The first full-year budget for 2013/14 approved by the new Japanese Cabinet furthers Prime Minister Shinzo Abe's primary aim of stimulating the economy through public works spending, but also includes reforms to individual, corporate and investment taxation.
The overall size of the budget is put at JPY92.6 trillion (USD1 trillion), to be mainly financed by the issuance of new government bonds in the amount of JPY42.85 trillion and by tax revenue estimated at JPY43.1bn.
Much has been made of the fact that next year's tax revenue will be greater than bond issuance for the first time in four years, but it is also recognized that something will have to be done, sooner rather than later, about the continued rise in Japan's public debt and its servicing costs (that will amount to JPY22.2 trillion in 2013/14).
In addition, with Japan's rapidly ageing population, social security expenditure in 2013/14 is expected to rise by 10.4% to reach JPY29.1 trillion, and will account for nearly one-third of budget spending, while the projected spending on public works projects to stimulate economic growth, the Prime Minister's so-called "Abenomics" policy, will increase in 2013/14 for the first time in four years, up 15.6% from the previous year to some JPY5.3 trillion.
There is little reliance on tax cuts within the "Abenomics" economic stimulus plan, and the budget does not contain any measures to ease the effect of planned sales tax increases that are intended, in the next fiscal year, to begin fiscal deficit containment by raising around JPY13.5 trillion annually. Consumption tax should still increase from its present rate of 5% to 8% in April 2014, then to 10% in October 2015, while there is no movement towards the lower tax rates that have been suggested for necessities, such as food.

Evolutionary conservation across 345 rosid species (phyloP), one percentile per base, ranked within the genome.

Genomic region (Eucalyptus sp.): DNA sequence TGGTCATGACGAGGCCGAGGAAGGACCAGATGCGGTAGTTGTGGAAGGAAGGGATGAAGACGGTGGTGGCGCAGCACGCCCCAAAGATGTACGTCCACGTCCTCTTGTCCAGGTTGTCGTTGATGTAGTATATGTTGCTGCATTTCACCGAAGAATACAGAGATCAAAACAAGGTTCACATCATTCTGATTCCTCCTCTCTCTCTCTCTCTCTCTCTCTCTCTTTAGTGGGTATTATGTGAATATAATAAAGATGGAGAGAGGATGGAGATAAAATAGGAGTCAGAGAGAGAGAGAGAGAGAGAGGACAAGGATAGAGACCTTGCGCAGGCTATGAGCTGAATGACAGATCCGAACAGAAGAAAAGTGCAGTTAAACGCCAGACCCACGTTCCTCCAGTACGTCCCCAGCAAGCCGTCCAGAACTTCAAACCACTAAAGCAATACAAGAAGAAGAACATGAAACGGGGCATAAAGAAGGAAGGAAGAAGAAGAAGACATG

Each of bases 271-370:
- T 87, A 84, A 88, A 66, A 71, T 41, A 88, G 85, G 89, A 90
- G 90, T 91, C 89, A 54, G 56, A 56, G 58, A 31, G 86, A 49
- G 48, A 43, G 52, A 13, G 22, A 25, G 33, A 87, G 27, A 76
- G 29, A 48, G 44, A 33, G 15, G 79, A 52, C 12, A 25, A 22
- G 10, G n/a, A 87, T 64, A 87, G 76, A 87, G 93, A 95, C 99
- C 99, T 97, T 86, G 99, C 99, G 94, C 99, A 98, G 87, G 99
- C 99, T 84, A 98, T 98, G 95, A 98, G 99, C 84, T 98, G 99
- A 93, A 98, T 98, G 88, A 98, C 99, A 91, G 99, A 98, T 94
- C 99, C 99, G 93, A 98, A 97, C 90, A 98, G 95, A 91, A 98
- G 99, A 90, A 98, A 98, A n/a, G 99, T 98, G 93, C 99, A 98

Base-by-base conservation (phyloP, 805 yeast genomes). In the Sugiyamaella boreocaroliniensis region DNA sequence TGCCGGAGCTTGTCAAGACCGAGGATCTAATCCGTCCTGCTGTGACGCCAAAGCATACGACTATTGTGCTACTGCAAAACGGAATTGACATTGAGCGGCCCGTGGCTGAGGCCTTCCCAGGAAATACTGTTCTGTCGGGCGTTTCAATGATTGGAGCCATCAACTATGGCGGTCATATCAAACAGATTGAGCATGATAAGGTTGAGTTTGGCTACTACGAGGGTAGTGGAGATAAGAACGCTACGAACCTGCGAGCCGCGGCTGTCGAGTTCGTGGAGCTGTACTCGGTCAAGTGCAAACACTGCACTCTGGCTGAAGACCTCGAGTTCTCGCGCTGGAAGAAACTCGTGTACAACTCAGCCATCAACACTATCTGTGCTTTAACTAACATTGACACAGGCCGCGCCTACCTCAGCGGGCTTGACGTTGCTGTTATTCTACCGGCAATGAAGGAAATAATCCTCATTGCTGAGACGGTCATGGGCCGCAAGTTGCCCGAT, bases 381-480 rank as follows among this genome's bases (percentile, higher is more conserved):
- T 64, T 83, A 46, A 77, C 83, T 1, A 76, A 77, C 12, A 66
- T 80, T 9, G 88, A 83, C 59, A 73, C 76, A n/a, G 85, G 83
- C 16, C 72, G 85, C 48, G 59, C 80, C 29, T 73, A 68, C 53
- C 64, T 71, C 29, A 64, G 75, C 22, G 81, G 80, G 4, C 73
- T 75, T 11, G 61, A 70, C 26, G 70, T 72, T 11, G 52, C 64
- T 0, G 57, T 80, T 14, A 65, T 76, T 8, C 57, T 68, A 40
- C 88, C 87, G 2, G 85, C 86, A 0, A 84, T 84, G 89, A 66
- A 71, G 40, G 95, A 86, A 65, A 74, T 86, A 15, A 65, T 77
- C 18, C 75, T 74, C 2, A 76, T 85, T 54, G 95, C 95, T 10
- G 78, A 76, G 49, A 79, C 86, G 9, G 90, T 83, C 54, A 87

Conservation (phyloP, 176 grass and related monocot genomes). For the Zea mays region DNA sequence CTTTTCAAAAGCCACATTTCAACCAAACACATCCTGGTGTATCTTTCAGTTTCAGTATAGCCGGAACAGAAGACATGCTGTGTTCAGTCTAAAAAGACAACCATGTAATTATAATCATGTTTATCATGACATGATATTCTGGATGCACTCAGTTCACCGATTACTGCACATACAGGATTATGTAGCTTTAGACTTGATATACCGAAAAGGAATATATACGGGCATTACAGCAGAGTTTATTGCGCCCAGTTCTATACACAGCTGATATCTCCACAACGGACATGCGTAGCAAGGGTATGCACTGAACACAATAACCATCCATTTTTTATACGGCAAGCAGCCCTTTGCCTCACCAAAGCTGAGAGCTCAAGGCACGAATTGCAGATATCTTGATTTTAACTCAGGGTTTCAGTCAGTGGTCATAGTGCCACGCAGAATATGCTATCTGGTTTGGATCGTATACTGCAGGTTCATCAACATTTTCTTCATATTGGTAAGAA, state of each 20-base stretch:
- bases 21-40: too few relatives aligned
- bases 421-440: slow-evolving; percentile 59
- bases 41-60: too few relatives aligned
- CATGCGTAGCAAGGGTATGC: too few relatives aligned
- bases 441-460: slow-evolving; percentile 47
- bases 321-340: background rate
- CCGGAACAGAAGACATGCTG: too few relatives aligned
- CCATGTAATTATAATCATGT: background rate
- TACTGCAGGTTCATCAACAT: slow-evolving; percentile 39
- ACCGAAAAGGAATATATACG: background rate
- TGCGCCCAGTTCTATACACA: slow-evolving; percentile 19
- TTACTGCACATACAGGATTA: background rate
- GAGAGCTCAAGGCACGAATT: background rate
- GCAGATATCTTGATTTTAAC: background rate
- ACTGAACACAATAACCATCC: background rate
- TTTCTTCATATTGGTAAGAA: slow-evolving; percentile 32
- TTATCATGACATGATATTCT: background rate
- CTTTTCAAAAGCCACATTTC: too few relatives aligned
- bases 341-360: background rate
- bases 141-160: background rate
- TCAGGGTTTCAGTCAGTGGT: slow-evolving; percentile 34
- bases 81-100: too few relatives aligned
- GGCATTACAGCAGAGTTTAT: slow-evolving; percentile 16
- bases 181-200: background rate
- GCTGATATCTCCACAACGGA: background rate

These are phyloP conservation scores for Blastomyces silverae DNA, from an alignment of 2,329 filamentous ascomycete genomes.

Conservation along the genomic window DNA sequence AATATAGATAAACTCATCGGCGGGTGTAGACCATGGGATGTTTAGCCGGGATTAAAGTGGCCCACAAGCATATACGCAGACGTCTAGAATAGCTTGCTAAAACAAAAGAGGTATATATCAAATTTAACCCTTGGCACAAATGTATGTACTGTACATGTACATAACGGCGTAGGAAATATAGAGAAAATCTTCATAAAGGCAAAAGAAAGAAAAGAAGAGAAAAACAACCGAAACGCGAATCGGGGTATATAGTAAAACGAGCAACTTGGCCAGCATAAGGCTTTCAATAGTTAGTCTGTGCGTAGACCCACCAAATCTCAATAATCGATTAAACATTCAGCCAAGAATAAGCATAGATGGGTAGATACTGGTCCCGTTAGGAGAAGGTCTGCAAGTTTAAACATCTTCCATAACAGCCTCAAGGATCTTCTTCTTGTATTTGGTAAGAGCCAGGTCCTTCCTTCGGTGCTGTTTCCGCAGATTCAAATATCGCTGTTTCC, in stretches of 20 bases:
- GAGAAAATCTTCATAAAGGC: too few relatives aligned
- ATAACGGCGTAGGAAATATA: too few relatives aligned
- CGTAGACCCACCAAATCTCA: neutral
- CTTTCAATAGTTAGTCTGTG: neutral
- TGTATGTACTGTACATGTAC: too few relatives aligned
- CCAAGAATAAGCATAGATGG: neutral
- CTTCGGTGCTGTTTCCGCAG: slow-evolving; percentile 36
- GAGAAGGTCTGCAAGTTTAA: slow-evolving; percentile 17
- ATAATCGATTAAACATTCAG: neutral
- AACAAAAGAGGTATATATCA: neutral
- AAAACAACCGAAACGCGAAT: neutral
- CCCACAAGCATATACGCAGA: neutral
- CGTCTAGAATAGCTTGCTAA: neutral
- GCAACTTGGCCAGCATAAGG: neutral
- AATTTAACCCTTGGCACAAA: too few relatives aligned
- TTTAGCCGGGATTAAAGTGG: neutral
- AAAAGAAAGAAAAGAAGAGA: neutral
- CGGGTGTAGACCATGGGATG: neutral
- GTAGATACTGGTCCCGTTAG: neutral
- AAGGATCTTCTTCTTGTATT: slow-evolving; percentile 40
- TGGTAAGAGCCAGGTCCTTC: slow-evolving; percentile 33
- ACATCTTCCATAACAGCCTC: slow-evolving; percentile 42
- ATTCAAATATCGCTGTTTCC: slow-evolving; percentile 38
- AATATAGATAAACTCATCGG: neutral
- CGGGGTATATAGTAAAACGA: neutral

In fact, the tax reform package approved by the Cabinet at the same time as the overall budget also includes increased taxes for the wealthiest taxpayers by the introduction of a new 45% personal income tax rate band for those earning over JPY40m. The current highest marginal income tax rate is 40% on taxable incomes over JPY18m.
Inheritance taxes will also be increased by reducing the basic deduction by 40%, from the current amount calculated as "JPY50m plus JPY10m multiplied by the number of statutory heirs" to "JPY30m plus JPY6m multiplied by the number of statutory heirs," and by raising the top tax rate to 55% from 50%.
However, the tax reforms also include some corporate tax breaks and investment incentives. For example, companies that make further investment in production facilities in Japan are to be given a tax incentive through a special depreciation allowance of 30% or a tax credit of 3% for the acquisition cost of the relevant production facilities, or of 7% for small and medium-sized enterprises (SMEs) making investments in the agricultural, forestry and fisheries, commerce, and service sectors.
There is also an increase to the maximum allowable tax deduction for research and development spending to 30% (from 20%) of a company's corporate tax liability, as well as a new tax cut for business entertaining by SMEs (of up to JPY8m annually).
The government will also introduce a Japanese version of an individual savings account to allow investment of up to JPY5m without taxation for 10 years, and will extend the period of the current tax credit relating to housing loans for four years, from January 1, 2014 to the end of 2017, and raise the maximum amount of deductions to JPY5m for eligible houses (long-term quality and low-carbon houses) and to JPY4m for other houses acquired during that period..
TAGS: individuals | tax | investment | economics | business | sales tax | tax incentives | fiscal policy | budget | corporation tax | tax credits | small and medium-sized enterprises (SME) | tax rates | social security | tax breaks | tax reform | individual income tax | Japan
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